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Blazing the Trail for Future Generations

Updated: Mar 20, 2023

For more than 30 years, the month of March has been recognized as Women’s History Month - an opportunity to commemorate and encourage the study, observance and celebration of the vital role of women in American history.

At the North Puget Sound League, we wanted to put the spotlight on just a few of our country’s most notable women soccer coaches. They’re among the elite, only 36.4% of soccer coaches employed in the United States are women.

Jill Ellis

Photo credit: National Soccer Hall of Fame

When looking at her impressive resume, it’s hard to believe Ellis didn’t start playing organized soccer until the age of 15 when her family moved to the U.S. in 1981. She often played with her brothers when they needed an extra player, but in 1970s England, soccer was considered “unladylike.”

Ellis went on to coach at five universities before moving on to the national stage and garnering the title of “winningest” United States National Women’s Team head coach in history. In 2017, she became the first woman to hold the United States Soccer Federation Professional Coaching License and will be inducted to the National Soccer Hall of Fame in May 2023. Ellis is currently focused on working with the United States Soccer Federation to increase the number of women in coaching.

Kim Wyant

Photo credit:

New York University’s (NYU) Men’s Soccer Team Head Coach Kim Wyant is one of only two women to lead a men’s National Collegiate Athletic Association (NCAA) soccer program. In 1985, she played the position of goalkeeper for the first ever United States National Women’s Team, recorded the team’s first shutout and win the following year, and went on to play 16 more international games for the U.S. In addition to coaching at NYU, Wyant also is currently the head coach for the Brooklyn City FC women’s soccer team.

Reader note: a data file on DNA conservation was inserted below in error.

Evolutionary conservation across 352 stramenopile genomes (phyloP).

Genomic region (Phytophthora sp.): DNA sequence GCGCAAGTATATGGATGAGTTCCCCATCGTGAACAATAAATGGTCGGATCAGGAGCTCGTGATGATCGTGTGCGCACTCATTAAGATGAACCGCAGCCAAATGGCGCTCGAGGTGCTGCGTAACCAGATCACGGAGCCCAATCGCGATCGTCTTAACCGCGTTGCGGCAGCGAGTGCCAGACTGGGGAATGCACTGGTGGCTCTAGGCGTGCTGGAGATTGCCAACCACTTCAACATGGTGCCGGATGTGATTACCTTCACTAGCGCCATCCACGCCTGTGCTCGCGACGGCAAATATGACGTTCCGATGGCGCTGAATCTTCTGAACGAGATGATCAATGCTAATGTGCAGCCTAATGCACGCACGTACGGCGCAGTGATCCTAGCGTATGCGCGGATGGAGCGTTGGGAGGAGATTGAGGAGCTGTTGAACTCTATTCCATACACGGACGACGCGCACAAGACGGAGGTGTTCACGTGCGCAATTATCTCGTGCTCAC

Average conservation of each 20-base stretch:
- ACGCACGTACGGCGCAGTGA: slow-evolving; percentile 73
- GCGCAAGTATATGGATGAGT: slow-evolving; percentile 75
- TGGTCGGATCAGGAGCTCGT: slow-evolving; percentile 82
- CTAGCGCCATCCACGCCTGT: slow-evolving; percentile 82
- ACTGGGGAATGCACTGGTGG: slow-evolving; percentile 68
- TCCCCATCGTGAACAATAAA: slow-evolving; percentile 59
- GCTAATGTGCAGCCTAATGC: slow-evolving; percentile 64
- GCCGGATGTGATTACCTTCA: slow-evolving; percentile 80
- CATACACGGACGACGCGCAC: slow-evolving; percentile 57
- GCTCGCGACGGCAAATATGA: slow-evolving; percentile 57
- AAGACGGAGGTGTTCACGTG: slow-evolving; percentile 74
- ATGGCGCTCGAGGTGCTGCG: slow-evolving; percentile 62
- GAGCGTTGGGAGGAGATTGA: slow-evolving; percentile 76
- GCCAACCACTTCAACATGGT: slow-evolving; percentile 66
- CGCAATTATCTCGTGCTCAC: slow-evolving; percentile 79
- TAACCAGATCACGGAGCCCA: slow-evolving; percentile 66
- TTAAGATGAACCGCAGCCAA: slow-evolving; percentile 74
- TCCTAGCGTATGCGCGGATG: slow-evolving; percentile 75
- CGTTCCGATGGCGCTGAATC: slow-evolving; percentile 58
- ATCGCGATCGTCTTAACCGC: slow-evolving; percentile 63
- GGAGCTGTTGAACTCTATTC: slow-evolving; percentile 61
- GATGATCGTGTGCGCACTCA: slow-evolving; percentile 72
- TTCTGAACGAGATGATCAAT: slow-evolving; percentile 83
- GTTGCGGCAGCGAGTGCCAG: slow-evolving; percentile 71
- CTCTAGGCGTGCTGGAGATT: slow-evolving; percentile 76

Julianne Sitch

Photo credit: UChicago Athletics and Recreation

Currently the head coach of the University of Chicago’s men’s soccer team, Sitch is the other one of only two women to lead a men’s NCAA soccer program. In 2022, she also was the first woman to lead a men’s soccer team to a national championship. The Illinois native boasts a successful professional career, playing for teams like Melbourne Victory FC and the Chicago Red Stars. She has since returned to the Chicago Red Stars as assistant first team coach.

What began in 1981 as a week-long celebration has grown to become so much more over the years, allowing us the chance to applaud the contributions and achievements of trailblazing American women in the fields of athletics and many others.

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